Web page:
Steve Vizard has delivered 10 of the most diverse characters in Australian TV history to make up his list all-time greatest characters. There was not a Charlene, Scott or Alf in sight. Instead, readers were given a cross-section of jokers, larrikins and characters from the nation’s favourite dramas.
Number 10, today’s honourees, are the deliciously funny comedy duo Kath and Kim. It’s no coincidence that, like Con the Fruiterer, Vizard has a soft spot for the troupe of comedians he worked with in the 1980s.
Aside from Kath, Kim and Con, his list also included Cleaver Greene from Rake, the intense Harry from The Slap and the harried Laura Gibson from Seachange. Interestingly, Vizard also chose four characters from distant past. Uncle Harry, Dorrie Evans, Dominic McGooley and Norman Gunston may not be household names any longer but they had an era-defining impact on television.
For the record, VIzard’s number one was Cleaver Greene from Rake. Now we know where he stood, it’s time to choose your own favourites from the list.
10. Kath and Kim – Full Frontal, Big Girls Blouse, Kath and Kim
Who can forget this wonderfully grotesque comedic parody of Australian suburban life, a dark reinterpretation of Sylvania Waters, or, to use the idiom of its creators a ‘fly on the slice of life’. At the heart of this mockumentary/sitcom are Kath and Kim. Kath, a devoted mother, full of malapropisms, aspiring to effluence and Kim, her spoilt, churlish nitwit of a daughter, two halves of one character, as impossible to separate as Laurel and Hardy or Abbott and Costello.
The gift they leave is that through the magic of their mouths we hear the everyday transformed to the “Noice, different and unusual.”
Originally developed by Jane Turner and Gina Riley with veteran scriptwriter Doug Mcleod for our TV shows Full Frontal and then Big Girls Blouse, these are characters built ground up, tiny observation by tiny observation, bit by bit, phrase by phrase. I can recall Jane and Gina incessantly bantering in a makeup room even as they were starting out, endlessly repeating the phrase “Look at moi” “Look at Moi’”.
Where Hamlet and Lear touch large issues and universal themes, these big fish in a small pond feed on minutiae. Flattering as they mock, their world shrinks to Fountain Lakes and Fountain Lakes shrinks to the contents of a fridge, the colour of a bridesmaids dress, shopping mall etiquette, the recipe for Kel ‘Purveyor of Fine Meats” new sausage or the pleats on Sharon’s netball uniform. Their targets may be small but these are gargantuan parodies of the Les Patterson proportion. Much as Barry Humphries great creation, the comatose pensioner Sandy Stone, reduces to ‘approximately, in the vicinity of” a litany of domestic lists –“ Aspro, Bex”, or a recitation of the stations on the Glen Waverley train line – so the staple of Kath and Kim is the magnification of the mundane. The gift they leave is that through the magic of their mouths we hear the everyday transformed to the “Noice, different and unusual.”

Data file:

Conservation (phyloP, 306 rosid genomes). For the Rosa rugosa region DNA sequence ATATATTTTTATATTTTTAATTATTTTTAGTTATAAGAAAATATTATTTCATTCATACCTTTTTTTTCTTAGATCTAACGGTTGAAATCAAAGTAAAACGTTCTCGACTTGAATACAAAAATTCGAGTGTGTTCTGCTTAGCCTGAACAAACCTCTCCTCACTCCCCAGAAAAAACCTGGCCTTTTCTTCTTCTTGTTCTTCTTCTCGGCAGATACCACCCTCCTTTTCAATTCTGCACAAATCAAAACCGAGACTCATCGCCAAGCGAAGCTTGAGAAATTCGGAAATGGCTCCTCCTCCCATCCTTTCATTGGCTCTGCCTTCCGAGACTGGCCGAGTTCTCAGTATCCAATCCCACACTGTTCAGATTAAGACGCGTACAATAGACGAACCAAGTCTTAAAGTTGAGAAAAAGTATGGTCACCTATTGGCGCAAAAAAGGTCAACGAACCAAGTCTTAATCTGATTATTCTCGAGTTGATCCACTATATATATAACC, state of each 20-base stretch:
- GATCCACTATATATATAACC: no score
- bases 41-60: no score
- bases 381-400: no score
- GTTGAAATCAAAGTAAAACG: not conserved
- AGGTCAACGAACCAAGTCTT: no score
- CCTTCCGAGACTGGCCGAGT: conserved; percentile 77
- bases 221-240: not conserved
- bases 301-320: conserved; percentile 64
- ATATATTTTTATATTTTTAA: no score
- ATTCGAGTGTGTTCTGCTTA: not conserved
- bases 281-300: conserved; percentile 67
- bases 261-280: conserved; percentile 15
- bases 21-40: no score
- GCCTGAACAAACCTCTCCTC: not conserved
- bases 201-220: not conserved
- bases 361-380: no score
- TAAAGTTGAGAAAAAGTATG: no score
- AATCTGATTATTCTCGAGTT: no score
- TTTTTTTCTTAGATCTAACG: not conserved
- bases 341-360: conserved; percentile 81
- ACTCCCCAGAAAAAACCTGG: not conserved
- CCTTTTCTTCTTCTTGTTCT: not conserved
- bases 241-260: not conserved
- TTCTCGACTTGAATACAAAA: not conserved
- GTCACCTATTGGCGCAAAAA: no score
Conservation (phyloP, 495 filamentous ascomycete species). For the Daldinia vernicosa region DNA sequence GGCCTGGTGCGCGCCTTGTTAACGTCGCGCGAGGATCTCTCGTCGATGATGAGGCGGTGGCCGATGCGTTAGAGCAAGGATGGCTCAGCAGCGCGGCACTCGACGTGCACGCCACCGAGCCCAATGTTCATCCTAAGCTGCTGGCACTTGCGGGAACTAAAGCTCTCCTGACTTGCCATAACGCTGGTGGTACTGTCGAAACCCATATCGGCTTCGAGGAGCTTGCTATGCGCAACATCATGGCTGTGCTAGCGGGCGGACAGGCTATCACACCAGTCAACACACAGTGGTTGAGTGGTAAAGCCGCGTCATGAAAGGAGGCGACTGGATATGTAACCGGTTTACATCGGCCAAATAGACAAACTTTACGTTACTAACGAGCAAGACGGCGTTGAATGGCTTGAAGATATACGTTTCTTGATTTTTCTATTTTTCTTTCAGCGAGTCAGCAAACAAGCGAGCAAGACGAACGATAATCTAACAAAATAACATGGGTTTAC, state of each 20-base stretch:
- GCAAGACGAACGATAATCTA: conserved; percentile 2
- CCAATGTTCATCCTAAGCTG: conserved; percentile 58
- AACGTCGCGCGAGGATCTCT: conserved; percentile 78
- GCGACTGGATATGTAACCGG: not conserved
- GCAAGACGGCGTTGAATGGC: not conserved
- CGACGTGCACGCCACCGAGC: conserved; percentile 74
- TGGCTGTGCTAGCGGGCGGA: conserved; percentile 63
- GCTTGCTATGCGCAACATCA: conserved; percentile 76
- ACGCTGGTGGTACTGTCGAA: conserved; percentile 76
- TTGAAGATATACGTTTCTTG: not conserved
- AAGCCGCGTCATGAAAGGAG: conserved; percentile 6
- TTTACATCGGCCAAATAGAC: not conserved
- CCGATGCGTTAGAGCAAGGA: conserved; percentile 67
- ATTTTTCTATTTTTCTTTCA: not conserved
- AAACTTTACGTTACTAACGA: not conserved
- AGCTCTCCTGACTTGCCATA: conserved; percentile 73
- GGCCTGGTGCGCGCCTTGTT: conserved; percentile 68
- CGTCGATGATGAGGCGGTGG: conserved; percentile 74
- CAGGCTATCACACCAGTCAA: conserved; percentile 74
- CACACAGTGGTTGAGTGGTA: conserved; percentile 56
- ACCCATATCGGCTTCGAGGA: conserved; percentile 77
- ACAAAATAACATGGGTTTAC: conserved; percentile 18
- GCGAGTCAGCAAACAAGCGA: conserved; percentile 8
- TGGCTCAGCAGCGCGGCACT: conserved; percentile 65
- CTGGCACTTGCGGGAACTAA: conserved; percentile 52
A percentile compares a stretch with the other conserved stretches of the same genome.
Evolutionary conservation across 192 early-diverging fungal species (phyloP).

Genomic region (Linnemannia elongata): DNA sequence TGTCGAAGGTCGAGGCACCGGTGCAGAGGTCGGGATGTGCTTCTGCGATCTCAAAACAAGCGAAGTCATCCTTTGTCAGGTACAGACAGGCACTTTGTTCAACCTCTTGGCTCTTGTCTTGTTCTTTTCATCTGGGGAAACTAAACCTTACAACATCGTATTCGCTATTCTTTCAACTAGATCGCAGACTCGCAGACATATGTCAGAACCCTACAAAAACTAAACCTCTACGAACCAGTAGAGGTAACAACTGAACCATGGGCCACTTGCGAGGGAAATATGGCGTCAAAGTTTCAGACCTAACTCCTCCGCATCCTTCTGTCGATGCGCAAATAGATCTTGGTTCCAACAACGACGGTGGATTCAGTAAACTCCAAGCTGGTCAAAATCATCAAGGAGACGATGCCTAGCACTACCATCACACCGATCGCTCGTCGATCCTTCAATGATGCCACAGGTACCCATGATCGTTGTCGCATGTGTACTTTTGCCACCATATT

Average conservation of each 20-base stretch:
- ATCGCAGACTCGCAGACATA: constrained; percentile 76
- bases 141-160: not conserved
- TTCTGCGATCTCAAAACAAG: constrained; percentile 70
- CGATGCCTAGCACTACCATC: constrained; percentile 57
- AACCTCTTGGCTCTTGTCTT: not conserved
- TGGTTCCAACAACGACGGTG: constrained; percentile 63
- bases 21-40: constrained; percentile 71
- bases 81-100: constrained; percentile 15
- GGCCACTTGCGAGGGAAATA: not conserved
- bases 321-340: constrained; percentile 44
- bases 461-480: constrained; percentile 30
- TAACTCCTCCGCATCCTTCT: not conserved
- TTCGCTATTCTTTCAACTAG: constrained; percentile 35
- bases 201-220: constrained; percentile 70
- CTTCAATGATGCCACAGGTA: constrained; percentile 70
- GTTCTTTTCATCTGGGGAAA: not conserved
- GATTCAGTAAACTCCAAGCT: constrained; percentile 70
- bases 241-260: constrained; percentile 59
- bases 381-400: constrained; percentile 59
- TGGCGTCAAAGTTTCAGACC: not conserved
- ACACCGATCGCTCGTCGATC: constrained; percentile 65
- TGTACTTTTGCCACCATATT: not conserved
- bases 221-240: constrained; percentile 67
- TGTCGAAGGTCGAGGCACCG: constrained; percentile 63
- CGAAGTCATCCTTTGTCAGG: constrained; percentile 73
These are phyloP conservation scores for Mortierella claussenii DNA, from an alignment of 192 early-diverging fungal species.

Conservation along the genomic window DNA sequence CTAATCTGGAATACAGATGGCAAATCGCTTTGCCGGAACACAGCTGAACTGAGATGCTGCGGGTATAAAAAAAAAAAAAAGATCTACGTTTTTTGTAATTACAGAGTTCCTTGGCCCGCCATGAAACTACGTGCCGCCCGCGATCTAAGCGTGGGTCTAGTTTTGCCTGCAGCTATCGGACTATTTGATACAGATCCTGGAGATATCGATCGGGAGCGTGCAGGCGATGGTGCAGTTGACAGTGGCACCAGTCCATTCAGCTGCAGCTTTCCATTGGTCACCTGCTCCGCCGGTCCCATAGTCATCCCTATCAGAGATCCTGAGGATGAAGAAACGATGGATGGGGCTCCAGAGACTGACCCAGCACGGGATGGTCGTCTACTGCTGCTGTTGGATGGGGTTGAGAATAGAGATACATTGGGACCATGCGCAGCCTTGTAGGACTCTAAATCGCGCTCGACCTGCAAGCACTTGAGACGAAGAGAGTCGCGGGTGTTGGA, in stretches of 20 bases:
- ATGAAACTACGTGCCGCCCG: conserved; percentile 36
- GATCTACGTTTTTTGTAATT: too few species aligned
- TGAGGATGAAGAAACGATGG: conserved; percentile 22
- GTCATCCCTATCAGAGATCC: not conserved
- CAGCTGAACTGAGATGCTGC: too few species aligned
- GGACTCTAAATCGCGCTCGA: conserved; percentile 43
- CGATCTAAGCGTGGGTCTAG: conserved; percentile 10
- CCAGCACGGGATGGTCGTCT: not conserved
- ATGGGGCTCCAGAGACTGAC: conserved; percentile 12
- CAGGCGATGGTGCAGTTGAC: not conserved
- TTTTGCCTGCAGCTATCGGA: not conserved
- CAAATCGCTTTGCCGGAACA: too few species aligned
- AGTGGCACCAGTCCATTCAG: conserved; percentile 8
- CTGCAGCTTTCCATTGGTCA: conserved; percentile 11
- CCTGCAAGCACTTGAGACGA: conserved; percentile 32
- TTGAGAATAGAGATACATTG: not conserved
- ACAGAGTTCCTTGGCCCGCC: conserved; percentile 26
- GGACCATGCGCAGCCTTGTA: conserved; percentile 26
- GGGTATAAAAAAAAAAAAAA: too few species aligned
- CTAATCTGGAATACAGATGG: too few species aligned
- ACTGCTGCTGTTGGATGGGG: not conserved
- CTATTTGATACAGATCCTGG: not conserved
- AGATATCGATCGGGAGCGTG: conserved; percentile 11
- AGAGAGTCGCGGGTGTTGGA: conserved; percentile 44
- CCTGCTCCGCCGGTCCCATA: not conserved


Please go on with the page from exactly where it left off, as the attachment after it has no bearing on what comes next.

9. Uncle Harry – The Sullivans
For seven years, four nights a week from the mid Seventies to the early Eighties, Australia relived the events of World War Two in real time storytelling through the eyes of a suburban Camberwell family, The Sullivans. Thirty years on, the horrors of the war were now far enough removed to be romanticised. We layered our memories with sepia and woollen vests and the crackling stomp of big bands and reimagined Camberwell as Camelot.
Churning out episodes at breakneck speed it was inevitable that characters would accumulate back stories by the truck load. Uncle Harry was no exception. Brother to the series anchor and patriarch, Dave Sullivan, Harry is the raffish, ne’rdo well. Harry is that likeable rogue, one part comedic relief, one part poignancy. Harry’s spent a bit of time in the clink for receiving stolen goods, owned a scrap metal business and later a shop, which he ran with his wife Rose, until she drowned in the river, and then remarried the woman who boarded with the series gossip Mrs Jessup, before enlisting and eventually moving to Queensland.
Are you with me? Harry is your favourite Uncle, winking and cajoling, always a treat in his pocket and a tale to tell. Harry is tomorrow’s scheme and the next big thing as if played by Chips Rafferty.
In an era when death is as close as a telegram boy on a bicycle and the Radiola wireless is a harbinger of doom, Uncle Harry is more than the sideshow. Uncle Harry is hope.
8. Mike Moore – Frontline
For a delightful three series Mike Moore, the coiffed and fearless anchor of the award winning current affair show Frontline fought for stories that mattered and to retain his car park and dressing room. Just as Garry Shandling’s brilliant sitcom The Larry Sanders Show had taken a scalpel to the phenomenon of the Late Night Talk Show, so Frontline was our own blistering satire of current affair television and of the media and celebrity in general.
Mike Moore, the anchorman of the fictional current affair show Frontline, is a creature born of television, a mediocre journalist possessed of authoritative good looks and a full head of hair. Moore is a man preoccupied with his own press releases, a vain self consumed mannakin, torn between his self image as an independent, hard hitting insightful purveyor of ground breaking news stories and his desire for fame. Like Charles Dicken’s John Podsnap he is a man who wants to be taken seriously but offers no reason for us to do so.
Moore is a master of compromise and self-justification.
Forever fearful of beautiful ‘stop at nothing’ ace reporter Brooke Vandenburg (Jane Kennedy), and readily manipulated by a string of executive producers who flatter Moore into submission, Moore is a deft embodiment of the schizophrenia of the electronic media. He is desperate for our respect but pompously presides over a litany of foot-in- door, fence -climbing, house -intruding, foot –in- mouth, chequebook -interviewing calamities that corrode any prospect of it.